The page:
In the first installment in this blog series, we looked at the many trends in the business landscape today (digital transformation, a changing workforce, and the shift to cloud IT infrastructures, among others) that are driving the need for a more comprehensive and integrated IAM solution. In our second blog in this series, we will take a look at why evolving regulatory and threat landscapes, combined with shrinking IT budgets, have necessitated more robust, modern IAM solutions.
Increasingly Strict Regulatory Controls
A recent survey shows that 95 percent of large enterprises are still only “somewhat aware” of their legal obligations when it comes to complying with today’s privacy regulations. The evolving thoroughness of the auditing process and an increasing demand for varied and detailed reports are at the heart of what makes the audit and compliance process so long and expensive for businesses.
The problem for most businesses today is that while these landscapes have evolved, their legacy IAM systems have not, putting them at risk of failing an audit or—worse yet—a breach. Conducting audits with legacy IAM systems can be a nightmare, particularly with those lacking well-defined approval workflows and reporting.
The combination of regulatory change and heightened regulatory scrutiny is rightfully a top concern for corporate executives. In the early days of compliance regulations, fines were much smaller, so many businesses found it less expensive to pay the fine than to fix the problem. As the compliance regulations have evolved, what were once manageable fines have now become business-crippling penalties with huge fines and even jail time. For example:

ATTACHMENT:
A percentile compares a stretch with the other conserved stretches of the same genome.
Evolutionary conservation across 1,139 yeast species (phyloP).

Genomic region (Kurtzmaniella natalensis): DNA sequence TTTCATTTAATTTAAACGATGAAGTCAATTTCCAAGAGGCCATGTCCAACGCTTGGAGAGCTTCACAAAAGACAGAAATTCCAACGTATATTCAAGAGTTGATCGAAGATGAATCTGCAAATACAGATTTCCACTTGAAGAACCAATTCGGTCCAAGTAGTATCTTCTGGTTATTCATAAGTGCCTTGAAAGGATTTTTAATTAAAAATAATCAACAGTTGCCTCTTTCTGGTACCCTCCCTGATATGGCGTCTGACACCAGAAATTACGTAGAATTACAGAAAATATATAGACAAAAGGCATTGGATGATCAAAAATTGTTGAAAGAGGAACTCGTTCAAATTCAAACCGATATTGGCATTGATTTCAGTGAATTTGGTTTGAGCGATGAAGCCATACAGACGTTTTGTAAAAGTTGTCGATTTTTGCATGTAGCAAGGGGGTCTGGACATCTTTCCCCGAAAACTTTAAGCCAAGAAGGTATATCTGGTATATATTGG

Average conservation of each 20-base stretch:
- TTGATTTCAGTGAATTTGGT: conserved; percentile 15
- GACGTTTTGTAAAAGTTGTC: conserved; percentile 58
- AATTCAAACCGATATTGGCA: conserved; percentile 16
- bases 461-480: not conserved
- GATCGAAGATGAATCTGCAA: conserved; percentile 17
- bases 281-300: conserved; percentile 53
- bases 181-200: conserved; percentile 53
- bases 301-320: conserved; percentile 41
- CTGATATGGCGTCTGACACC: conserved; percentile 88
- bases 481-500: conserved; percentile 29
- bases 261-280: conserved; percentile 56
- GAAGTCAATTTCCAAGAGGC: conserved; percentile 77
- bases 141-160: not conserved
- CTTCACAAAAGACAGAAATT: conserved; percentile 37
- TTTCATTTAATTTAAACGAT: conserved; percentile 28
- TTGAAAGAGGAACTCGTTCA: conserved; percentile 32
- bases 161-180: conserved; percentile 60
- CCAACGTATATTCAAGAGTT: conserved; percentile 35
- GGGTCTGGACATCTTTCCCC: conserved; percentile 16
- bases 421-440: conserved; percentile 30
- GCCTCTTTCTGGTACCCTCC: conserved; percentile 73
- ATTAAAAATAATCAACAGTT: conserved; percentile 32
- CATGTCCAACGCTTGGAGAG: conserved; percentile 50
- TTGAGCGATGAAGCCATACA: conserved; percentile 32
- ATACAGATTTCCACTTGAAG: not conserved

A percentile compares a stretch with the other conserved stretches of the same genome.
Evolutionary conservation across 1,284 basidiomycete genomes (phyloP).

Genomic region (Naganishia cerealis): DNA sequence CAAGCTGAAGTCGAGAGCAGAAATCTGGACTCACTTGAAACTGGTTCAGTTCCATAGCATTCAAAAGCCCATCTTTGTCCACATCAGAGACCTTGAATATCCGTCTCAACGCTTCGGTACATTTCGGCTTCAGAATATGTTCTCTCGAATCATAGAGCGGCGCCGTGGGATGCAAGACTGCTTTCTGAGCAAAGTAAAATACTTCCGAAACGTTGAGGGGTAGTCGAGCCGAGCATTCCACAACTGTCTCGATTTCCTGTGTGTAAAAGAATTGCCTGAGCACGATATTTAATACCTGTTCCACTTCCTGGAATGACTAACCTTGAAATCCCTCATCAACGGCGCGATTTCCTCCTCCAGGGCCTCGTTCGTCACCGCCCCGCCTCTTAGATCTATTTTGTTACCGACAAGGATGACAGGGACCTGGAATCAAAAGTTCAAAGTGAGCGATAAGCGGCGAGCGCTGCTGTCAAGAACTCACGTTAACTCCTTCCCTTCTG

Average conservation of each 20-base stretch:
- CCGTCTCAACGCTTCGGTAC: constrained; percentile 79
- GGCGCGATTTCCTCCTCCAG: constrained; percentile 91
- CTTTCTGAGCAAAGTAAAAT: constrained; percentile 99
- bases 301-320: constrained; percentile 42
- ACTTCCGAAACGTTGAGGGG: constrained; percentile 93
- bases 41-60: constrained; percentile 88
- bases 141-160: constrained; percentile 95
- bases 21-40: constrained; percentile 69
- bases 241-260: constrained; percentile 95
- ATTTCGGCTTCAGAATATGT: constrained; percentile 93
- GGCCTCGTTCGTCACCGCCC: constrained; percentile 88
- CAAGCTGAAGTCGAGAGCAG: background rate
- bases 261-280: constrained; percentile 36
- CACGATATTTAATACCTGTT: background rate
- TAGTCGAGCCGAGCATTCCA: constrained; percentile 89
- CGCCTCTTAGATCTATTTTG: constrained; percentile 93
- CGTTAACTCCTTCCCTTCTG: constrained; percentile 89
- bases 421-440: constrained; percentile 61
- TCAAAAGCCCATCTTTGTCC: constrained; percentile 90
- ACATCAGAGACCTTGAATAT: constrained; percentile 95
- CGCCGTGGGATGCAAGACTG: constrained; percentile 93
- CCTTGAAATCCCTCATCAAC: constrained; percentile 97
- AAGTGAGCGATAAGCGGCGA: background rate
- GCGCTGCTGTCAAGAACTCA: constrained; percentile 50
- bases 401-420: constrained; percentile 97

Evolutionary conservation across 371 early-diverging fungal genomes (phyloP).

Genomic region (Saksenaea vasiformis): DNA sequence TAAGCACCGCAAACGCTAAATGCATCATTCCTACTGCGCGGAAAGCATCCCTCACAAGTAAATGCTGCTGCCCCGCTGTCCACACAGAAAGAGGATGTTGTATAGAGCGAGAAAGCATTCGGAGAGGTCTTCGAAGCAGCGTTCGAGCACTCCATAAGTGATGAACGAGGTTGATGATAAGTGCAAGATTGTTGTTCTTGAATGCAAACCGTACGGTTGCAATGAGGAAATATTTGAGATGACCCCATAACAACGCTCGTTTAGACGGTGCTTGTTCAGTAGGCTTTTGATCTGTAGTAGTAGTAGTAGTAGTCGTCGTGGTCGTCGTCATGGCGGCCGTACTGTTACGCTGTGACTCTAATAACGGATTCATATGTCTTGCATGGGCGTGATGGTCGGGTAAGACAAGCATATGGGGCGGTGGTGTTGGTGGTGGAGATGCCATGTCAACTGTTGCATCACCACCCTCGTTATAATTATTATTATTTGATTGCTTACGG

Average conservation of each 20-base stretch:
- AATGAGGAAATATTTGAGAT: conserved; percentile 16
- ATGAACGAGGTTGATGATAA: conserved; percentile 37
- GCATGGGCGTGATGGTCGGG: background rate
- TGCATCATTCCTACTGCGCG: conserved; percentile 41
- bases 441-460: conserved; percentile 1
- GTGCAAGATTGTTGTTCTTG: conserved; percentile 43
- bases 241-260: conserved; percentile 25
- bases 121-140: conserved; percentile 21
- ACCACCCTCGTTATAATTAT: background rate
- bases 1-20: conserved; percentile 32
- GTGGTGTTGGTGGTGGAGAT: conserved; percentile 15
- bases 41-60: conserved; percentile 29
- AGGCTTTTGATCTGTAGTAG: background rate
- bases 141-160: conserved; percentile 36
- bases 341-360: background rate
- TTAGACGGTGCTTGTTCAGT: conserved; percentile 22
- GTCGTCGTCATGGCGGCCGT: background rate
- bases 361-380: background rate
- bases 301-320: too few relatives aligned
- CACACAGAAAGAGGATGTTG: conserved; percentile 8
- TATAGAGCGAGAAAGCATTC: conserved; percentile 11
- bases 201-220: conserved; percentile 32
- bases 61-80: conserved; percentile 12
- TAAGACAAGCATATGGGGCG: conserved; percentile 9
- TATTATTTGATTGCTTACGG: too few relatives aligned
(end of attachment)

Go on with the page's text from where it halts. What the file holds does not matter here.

- HIPAA fines for violations can reach up to $1.5 million.
- PCI penalties for non-compliance include fines from $5,000 to $100,000 per month, increased transaction fees, and termination of the banking relationship.
- GLB violations can result in imprisonment and individual fines of up to $1 million.
- Businesses spent, on average, $500,000 to more than $1 million on SOX compliance, according to the latest annual Sarbanes–Oxley Compliance Survey.
Ultimately, these penalties could lead to the demise of the company and the end of certain careers where someone must be held accountable.
To address increasingly strict regulatory controls, companies need modern IAM solutions that go beyond the light project management capabilities of annual campaigns by providing continuous access certifications that ensure entitlements are always up-to-date, while reducing the organizational burden of audit campaigns. Additionally, they need the targeted reporting capabilities of modern solutions that enable less-technical users to easily generate ad-hoc reports and make more informed decisions regarding access approvals and certifications.
The Growing Security-Threat Landscape
In 2016, malware is the greatest cyber threat to businesses, with more than 2,900 new ransomware modifications appearing in just the first quarter of this year, according to Kaspersky Lab's IT Threat Evolution in Q1 2016 report. Clearly, attackers are not only becoming more sophisticated, but they are becoming more successful. That being said, what is the weak link for businesses?
According to IBM’s 2015 Cyber Security Intelligence Index, 95 percent of all security incidents involve human error. Many of these are successful security attacks from increasingly sophisticated external attackers who prey on human errors in order to gain access to sensitive information.